April 29, 2011

Faith and Family / Sean Gallagher

How John Paul II taught me to be a good father

Sean GallagherI remember like it was yesterday. My father, a family friend and I were playing golf on a course in Brown County.

We had finished our round, and walked into a condominium that my parents and their friends had rented next to the course. My mom and her friend were watching the news.

When we walked into the room where they sat, I heard a news announcer say, “Pope John Paul II has just died.”

A few minutes later, a bishop came out to St. Peter’s Square to announce the pontiff’s death to the thousands of faithful who were gathered there.

When they started chanting the Salve Regina (“Hail Holy Queen”), I tried to join in with them, but couldn’t. My emotions and tears kept the notes from coming out.

He was the only pope that I had known in a very formative time in my life. I was 8 when he was elected, and 34 with a wife and two sons of my own when he died.

That is a time of life when a boy who is growing into a man can benefit from the example of a loving father.

I certainly did in spades from the example that my own father gave me—and is still giving me.

But I was doubly blessed to have the additional model of the fatherhood of Pope John Paul. When he died, it was like I had lost my own father.

How was this celibate man a good model for me in my vocation as a father?

Well, first, it was clear throughout his pontificate, but especially during the World Youth Day events that he created, that he loved spending time with young people.

Wanting to be around children and teenagers seems like an obvious thing for a father to have in his personality.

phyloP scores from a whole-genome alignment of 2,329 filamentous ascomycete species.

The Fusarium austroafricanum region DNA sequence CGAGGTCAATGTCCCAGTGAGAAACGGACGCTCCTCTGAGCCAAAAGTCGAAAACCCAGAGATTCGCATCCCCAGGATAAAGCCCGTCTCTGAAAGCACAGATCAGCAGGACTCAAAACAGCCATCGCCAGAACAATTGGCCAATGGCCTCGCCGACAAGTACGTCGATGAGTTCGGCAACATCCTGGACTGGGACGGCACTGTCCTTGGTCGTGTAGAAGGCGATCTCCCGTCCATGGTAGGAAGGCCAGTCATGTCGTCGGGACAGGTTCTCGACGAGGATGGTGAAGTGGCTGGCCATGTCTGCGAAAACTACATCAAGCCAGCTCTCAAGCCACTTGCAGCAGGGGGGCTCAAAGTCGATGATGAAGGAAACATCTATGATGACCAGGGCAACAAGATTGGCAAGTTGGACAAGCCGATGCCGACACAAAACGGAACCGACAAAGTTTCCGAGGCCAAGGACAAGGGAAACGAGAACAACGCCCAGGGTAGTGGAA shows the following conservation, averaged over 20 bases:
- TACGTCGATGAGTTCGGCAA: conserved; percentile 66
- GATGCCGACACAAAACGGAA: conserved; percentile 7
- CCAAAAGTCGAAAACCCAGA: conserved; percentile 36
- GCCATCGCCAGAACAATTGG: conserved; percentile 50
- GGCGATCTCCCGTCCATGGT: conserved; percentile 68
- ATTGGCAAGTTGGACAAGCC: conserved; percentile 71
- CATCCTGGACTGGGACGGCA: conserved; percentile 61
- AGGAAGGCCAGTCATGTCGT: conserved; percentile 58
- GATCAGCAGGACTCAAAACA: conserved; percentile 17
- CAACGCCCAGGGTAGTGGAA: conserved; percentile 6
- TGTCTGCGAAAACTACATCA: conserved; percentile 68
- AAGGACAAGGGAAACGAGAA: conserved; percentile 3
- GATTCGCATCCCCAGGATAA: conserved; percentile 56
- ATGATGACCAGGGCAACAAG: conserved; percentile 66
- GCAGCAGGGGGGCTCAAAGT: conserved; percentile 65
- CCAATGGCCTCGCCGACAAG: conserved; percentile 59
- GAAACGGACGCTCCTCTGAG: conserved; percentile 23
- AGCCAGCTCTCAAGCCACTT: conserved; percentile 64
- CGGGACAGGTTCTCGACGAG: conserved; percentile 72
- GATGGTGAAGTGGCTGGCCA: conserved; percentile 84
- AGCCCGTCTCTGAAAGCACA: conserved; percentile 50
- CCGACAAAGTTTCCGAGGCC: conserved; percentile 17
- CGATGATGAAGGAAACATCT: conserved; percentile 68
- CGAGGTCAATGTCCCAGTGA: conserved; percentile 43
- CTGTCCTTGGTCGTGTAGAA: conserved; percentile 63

But, speaking from my own experience, it doesn’t always come naturally, especially when I put more priority on my own plans and desires than on what my boys want to do.

Pope John Paul showed me that if you put your focus on young people, then the vitality of who they are and hope to be—their dreams and aspirations—can fill you with life, too.

While accepting young people for who they were, Pope John Paul challenged them to avoid the cynicism that leads us adults too often to abandon the ideals of our youth and instead to embrace them with gusto.

But he always wanted to make sure that those ideals were truly good, and truly centered on and flowing from Christ.

His challenging words had power for so many people of my generation because we knew that there was no hint of hypocrisy in them. He strove to live the ideals that he called young people around the world to embrace.

Over the past nine years of my life as a father, I have sought, with the help of God’s grace, to plant the seeds of faith and the virtues in my four sons.

And in recent years, I have been blessed to see those seeds ever so slightly starting to bear fruit.

But because I know well that the example I have given my boys has been mixed at best, I have come to realize that their human and spiritual growth is due much more to grace than my own efforts.

And that is what leads me to the final example that Pope John Paul gave to me as a father—prayer.

A deep and persevering life of prayer undergirded and suffused all that he said and did.

And knowing my own inadequacy before the great mission given to me as a father leads me to pray every day for my boys, my wife, Cindy, other families and myself.

I will be praying on May 1—which is my son Michael’s birthday—when Pope Benedict XVI declares Pope John Paul one of the blessed in heaven. †

Local site Links: